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Russia says Iran late in payment on power plant

MOSCOW -- The launch of a Russian-built nuclear power plant in Iran could be delayed because Iran has fallen behind in payments, Russian officials said yesterday . Top Iranian officials swiftly denied that payments had been disrupted, in the latest dispute surrounding the deal at the heart of the two countries' nuclear cooperation.

Last year, Russia agreed to ship nuclear fuel to Bushehr -- Iran's first nuclear plant -- by March 2007 and launch the facility in September, with electricity generation to start by November. Under a separate deal, Iran agreed to return to Russia all spent fuel from the plant in southern Iran for reprocessing -- a move intended to assuage global concerns that the fuel could be diverted to make nuclear weapons. Iran broke the schedule of payments this year under the $1 billion contract, said a Russian official, who asked not be named because he was not authorized to speak to the media. He said the Iranians blamed the delay on the need to switch payments from dollars to euros.

"The launch schedule definitely could be affected," Sergei Novikov, a spokesman for Russia's nuclear power agency, told the Associated Press.

But Mohammad Saeedi, the deputy head of the Atomic Energy Organization of Iran, denied that Iran had been late in making payments.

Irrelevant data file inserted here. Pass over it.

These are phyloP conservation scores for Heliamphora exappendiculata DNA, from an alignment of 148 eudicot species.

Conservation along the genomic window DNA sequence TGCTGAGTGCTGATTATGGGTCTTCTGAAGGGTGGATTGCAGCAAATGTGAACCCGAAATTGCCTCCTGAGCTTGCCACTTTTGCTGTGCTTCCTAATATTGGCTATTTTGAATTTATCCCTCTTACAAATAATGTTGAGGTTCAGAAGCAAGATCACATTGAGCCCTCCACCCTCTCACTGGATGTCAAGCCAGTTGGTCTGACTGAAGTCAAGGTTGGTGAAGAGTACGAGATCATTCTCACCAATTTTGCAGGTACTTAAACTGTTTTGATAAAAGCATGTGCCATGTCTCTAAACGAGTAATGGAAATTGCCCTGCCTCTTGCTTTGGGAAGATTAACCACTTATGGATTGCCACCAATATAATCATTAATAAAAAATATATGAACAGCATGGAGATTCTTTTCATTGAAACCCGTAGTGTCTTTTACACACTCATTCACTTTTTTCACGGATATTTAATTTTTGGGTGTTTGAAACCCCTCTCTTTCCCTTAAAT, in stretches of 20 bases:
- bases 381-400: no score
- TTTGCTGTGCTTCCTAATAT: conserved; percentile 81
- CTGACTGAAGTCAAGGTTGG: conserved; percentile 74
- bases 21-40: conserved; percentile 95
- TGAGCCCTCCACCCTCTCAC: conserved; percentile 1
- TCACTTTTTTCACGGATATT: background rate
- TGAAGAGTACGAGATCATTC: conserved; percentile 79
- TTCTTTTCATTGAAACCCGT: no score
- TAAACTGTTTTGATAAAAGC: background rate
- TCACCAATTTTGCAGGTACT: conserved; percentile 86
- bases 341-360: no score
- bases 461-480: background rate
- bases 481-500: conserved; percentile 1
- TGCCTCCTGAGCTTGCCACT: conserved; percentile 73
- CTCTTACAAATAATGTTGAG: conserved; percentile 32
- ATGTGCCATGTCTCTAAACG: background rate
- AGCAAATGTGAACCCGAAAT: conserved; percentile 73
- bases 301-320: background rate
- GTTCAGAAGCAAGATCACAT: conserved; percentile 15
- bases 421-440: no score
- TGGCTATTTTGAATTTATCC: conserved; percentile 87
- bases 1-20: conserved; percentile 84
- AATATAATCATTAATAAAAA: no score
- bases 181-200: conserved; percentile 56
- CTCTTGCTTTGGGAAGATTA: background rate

"Iran has had no delay whatsoever in making payments for the Bushehr nuclear power plant to the Russian . . . company," Saeedi was quoted as saying by the news agency, IRNA.

Hashemi Rafsanjani, a former Iranian president who now heads a powerful clerical body called the Expediency Council, hinted that Russia was buckling under international pressure.

"We expect our friends [Russia] to prevent such attempts," IRNA quoted Rafsanjani as saying.

The dispute came amid persistent diplomatic efforts to persuade Iran to halt uranium enrichment in order to allay international fears that it could be seeking nuclear weapons.

But while a delay in launching Bushehr is likely to anger Iran, there was no indication that Russia could be maneuvering to scrap the deal, which has provoked Western criticism. Russia emphasizes that Iran has the right to a peaceful nuclear energy program.